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Proudest DIY?

Honestly, so many! I'm really proud of how even though it's not what I would consider "finished" our home finally feels more like a reflection of us than when we first moved in, and that we've been pretty resourceful and creative in how we put it all together.  Remodeling our kitchen 3 years ago was a huge undertaking for us because we did a lot of it ourselves (and I was waiting sooo long!). My husband spent hours upon hours scraping the linoleum adhesive off the fir floors before refinishing them, and I spent hours in our basement prepping, priming and painting the cabinet doors and drawer fronts. It's one of my favorite things in the world to have a vision and make that vision a reality with a big or small project. So satisfying!

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Do you think you've learned to embrace your story? Your home? Why or why not? 

We lived with one shower between the 6 of us for 12 years. Our kitchen was pretty bad but we used the heck out of it. We still have walls that need plastering, trim that needs painting, and lots of other things. There are things I would change if I could, and some days (especially in winter) I long for a bigger house. But my purpose and intention has always been to see the beauty in the midst of the chaos, the imperfection, the real daily life lived within these walls. This is where our story begins. In both my personal and artistic journey I desire to cultivate gratitude through embracing real life and finding the glory beyond the Pinterest board. It's in a pile of laundry on the couch or a sink full of dishes illuminated by the sun. And I can look around my home and feel extremely grateful for the life lived here and all the memories it's held. Our house certainly was never this put together when our kids were little and home all day, by the way.

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If there was one piece of advice that you could give to others as to how to embrace their home and their story, what would that sound like?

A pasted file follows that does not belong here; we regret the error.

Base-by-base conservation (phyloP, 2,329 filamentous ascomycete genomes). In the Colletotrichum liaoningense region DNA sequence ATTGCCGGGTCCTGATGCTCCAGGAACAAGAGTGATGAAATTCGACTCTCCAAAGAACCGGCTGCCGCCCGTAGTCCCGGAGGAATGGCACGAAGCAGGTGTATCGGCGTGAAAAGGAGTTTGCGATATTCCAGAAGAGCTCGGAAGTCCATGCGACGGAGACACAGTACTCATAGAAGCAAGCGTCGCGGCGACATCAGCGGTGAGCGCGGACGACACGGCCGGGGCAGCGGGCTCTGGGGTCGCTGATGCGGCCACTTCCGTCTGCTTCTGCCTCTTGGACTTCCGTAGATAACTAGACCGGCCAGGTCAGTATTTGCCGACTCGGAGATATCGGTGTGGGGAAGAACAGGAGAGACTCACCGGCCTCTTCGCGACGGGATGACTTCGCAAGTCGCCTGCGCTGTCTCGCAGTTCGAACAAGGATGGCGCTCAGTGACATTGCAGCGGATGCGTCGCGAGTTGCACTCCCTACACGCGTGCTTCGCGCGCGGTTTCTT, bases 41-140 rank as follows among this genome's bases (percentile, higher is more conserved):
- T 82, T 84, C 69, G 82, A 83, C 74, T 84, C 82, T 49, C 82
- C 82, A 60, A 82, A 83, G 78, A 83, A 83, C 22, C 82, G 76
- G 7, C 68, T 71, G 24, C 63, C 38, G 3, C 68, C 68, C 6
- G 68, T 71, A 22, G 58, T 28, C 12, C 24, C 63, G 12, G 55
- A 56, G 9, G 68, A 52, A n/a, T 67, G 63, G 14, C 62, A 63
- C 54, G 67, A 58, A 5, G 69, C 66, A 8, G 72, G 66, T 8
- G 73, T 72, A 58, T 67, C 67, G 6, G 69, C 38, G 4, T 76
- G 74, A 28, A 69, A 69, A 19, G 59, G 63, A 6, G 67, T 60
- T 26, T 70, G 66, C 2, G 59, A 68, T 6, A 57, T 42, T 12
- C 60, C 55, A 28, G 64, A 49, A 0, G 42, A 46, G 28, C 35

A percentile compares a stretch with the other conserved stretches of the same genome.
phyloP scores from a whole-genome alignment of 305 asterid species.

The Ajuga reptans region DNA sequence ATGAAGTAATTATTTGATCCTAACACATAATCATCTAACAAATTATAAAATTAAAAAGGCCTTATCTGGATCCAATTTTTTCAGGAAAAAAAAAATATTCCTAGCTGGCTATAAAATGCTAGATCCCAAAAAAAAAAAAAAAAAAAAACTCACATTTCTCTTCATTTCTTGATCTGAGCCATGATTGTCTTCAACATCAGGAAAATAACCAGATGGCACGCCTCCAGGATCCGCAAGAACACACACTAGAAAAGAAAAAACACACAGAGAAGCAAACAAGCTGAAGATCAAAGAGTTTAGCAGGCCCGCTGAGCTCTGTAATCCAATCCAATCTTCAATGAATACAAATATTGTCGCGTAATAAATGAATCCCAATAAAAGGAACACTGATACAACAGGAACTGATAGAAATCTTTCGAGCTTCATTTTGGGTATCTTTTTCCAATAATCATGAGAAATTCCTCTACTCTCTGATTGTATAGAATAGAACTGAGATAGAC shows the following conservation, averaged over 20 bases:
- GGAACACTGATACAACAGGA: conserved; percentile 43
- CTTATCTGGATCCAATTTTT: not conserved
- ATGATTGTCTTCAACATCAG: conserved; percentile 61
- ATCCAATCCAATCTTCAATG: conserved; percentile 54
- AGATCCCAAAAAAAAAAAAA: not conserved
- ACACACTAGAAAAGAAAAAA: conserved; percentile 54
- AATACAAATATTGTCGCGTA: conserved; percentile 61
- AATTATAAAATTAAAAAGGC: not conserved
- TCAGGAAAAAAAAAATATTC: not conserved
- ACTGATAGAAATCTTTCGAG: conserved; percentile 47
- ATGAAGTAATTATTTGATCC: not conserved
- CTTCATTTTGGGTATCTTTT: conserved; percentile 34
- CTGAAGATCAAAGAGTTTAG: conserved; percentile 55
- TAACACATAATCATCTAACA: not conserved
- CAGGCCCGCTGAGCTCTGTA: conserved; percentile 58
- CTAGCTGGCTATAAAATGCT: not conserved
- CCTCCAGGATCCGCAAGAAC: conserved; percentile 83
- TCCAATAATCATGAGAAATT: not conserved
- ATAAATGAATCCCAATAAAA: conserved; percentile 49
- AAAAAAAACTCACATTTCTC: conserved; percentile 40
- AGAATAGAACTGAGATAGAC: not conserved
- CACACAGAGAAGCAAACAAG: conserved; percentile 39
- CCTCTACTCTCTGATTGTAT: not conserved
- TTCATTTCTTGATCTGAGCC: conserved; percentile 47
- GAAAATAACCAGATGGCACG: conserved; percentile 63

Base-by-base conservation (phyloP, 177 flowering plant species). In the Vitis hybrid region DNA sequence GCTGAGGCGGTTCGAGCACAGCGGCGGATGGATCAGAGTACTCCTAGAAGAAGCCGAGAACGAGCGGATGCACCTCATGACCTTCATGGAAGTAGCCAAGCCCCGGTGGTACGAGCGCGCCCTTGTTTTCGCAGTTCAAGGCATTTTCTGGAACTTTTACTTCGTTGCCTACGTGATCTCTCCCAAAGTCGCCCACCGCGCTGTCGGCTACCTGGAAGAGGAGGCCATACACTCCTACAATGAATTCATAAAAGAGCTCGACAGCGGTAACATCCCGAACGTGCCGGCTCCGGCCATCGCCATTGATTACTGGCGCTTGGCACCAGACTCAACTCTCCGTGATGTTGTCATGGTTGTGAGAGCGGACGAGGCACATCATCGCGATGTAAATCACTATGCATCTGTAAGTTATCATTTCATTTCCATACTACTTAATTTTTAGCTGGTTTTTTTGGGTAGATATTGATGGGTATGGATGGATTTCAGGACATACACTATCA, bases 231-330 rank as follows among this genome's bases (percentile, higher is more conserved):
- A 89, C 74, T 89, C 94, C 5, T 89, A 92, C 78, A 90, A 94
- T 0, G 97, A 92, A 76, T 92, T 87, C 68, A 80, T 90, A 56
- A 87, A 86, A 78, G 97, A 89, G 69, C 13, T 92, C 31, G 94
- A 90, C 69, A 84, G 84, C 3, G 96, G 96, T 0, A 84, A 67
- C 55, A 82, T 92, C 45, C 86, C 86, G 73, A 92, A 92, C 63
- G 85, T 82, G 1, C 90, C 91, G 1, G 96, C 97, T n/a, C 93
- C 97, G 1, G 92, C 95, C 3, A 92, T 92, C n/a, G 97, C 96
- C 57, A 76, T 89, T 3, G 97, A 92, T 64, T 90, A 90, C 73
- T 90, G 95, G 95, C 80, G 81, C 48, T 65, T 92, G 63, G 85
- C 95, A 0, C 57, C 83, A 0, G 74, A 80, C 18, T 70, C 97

Don't be afraid to break whatever rules you think there are. The difference between taste and style is putting your own spin on something, the unexpected element.  And it doesn't have to be expensive to have style! Make it yours. I love seeing my daughter's cork succulents, my son's glass art, my grandmother's Kokeshi dolls and a collage of family snapshots and memorabilia as I walk through my home. You can't buy those things out of a catalog. 

TELL US YOUR #mywholehome STORY

We’d love for you to hop over to the Restoration House Instagram account and follow along with our weekly hashtag that complements this series. Tell us a bit more about your own home story by using #mywholehome there. Don’t forget to come by next week for more inspiration as more friends share their #mywholehome stories.

ABOUT JESS

Jessica is a documentary family, wedding and commercial photographer in the Seattle area. She is a mom to four, and making home has been her primary job over the last 17 years. She believes real is better than perfect, and strives to capture the feeling and heart of her client's homes and families, showing them how beautiful their life really is.  When not grocery shopping, she might be found running, writing or doing yoga. She prefers salted butter and thinks a freshly made bed is one of life's best luxuries and believes that more than simply looking good, home is meant to lived in and enjoyed. You can see more of Jess’s work and read about what she’s up to here.

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SOURCES

moroccan pouf: D+K Renewal 

lumbar pillow (hmong): garage sale

18x18 mudcloth black and white: D+K renewal

dining lighting: Ebay

dining chairs (white): Target

cabinet paint color (kitchen): Kensington Blue by Benjamin Moore, Simply White by Benjamin Moore on the uppers

Kitchen cabinets: IKEA

Kitchen door and drawer fronts: Semi Handmade (Our favorite kitchen hack! buy really well-made and affordable IKEA cabinets and SemiHandmade doors and drawer fronts for a custom, high-end look!)

Kitchen hardware: Lewis Dolin bar series in brushed brass

kitchen tile backsplash: Studio S Caress in White Chalk

kitchen lighting: Schoolhouse Electric

bathroom lighting and fixtures/hardware: bathroom shower hardware: Rozin

bathroom faucet: Delta Trinsic in matte black

bathroom lighting: Etsy 

Stairway runner: Overstock (installed by pro)

Bedroom | mudcloth pillows: Thimble and Cloth

leather tufted bench: Overstock